The easiest answer is wherever there are patients. Their work places are numerous and varied, such as Bucks AL hospitals, medical clinics, long-term care facilities, or blood centers. They can be tasked to collect blood samples from patients of all ages, from babies or toddlers to seniors. A number of phlebotomists, depending on their practice and their training, specialize in drawing blood from a particular kind of patient. For instance, those practicing in an assisted living facility or nursing home would only be collecting blood from senior patients. If they are practicing in a maternity ward, they would be drawing blood from newborns and mothers solely. On the other hand, phlebotomists practicing in a general hospital environment would be drawing samples from a wide variety of patients and would work with different patients every day.
Phlebotomy Technician Education, Certification and Licensing
There are essentially two types of programs that furnish phlebotomist training, which are certificate and degree programs. The certificate program generally takes less than a year to finish and provides a general education together with the training on how to draw blood. It provides the quickest method to becoming a phlebotomist. An Associate of Science Degree in Clinical Laboratory Science, even though it’s not specifically a phlebotomy degree, will provide training on becoming a phlebotomy tech. Available at junior and community colleges, they normally require two years to complete. Bachelor’s Degrees are less accessible and as a 4 year program offer a more comprehensive foundation in lab sciences. When you have completed your training, you will probably want to become certified. While not mandated in the majority of states, a number of Bucks AL employers require certification prior to hiring technicians. Some of the primary certifying agencies include:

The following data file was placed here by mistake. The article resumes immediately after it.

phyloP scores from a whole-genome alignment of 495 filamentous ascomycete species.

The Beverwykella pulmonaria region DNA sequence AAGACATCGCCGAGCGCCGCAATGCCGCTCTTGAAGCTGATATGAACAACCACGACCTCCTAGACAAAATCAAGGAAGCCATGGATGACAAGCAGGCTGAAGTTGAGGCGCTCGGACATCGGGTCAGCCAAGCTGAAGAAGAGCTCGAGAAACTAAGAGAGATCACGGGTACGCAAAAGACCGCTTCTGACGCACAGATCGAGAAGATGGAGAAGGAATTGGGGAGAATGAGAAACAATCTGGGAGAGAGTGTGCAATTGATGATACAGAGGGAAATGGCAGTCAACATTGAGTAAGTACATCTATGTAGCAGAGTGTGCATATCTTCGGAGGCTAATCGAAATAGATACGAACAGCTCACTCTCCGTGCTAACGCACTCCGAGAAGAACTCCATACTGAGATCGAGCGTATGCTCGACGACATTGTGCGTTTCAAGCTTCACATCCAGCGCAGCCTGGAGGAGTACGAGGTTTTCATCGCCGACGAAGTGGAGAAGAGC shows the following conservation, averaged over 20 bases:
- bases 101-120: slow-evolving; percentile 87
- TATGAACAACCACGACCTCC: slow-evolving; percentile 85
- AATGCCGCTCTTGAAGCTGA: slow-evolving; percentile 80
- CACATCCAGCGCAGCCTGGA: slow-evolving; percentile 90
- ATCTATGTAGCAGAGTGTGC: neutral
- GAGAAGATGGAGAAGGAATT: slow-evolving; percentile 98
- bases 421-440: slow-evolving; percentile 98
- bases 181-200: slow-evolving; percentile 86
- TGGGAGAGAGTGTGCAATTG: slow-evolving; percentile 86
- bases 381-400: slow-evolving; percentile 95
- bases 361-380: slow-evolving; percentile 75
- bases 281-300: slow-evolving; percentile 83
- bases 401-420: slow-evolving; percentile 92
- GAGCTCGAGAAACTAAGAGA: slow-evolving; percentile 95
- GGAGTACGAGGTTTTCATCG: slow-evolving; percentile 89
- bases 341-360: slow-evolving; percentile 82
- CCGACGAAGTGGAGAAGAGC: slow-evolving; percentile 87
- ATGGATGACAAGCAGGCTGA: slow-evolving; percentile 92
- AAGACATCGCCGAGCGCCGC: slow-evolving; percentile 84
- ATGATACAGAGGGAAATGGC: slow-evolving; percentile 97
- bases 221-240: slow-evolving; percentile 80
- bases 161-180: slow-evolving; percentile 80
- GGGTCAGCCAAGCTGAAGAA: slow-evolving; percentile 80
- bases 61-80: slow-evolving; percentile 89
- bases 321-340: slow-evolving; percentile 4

- National Phlebotomy Association
- National Healthcareer Association (NHA)
- American Society for Clinical Pathology (ASCP)
- American Medical Technologists (AMT)
There are some states that do call for certification in order to practice as a phlebotomy tech, such as Nevada and California. California and a handful of other states even require licensing. So it’s essential that you choose a phlebotomist training program that not only provides a quality education, but also prepares you for any licensing or certification exams that you elect or are required to take.
Phlebotomy Online Certificates and Degrees
First, let’s resolve one possible mistaken belief. You can’t obtain all of your phlebotomy training online. A substantial part of the curriculum will be practical training and it will be performed either in an approved healthcare facility or an on-campus lab. Many courses also require completing an internship in order to graduate. But since the non-clinical component of the training can be attended online, it could be a more practical option for many Bucks AL students. As an added benefit, some online classes are less expensive than their traditional competitors. And some expenses, for instance those for commuting or textbooks, may be reduced as well. Just confirm that the online phlebotomy school you choose is accredited by a regional or national accrediting agency (more on accreditation later). With both the extensive clinical and online training, you can receive a premium education with this means of learning. If you are disciplined enough to learn at home, then earning your degree or certificate online may be the right option for you.
Questions to Ask Phlebotomy Schools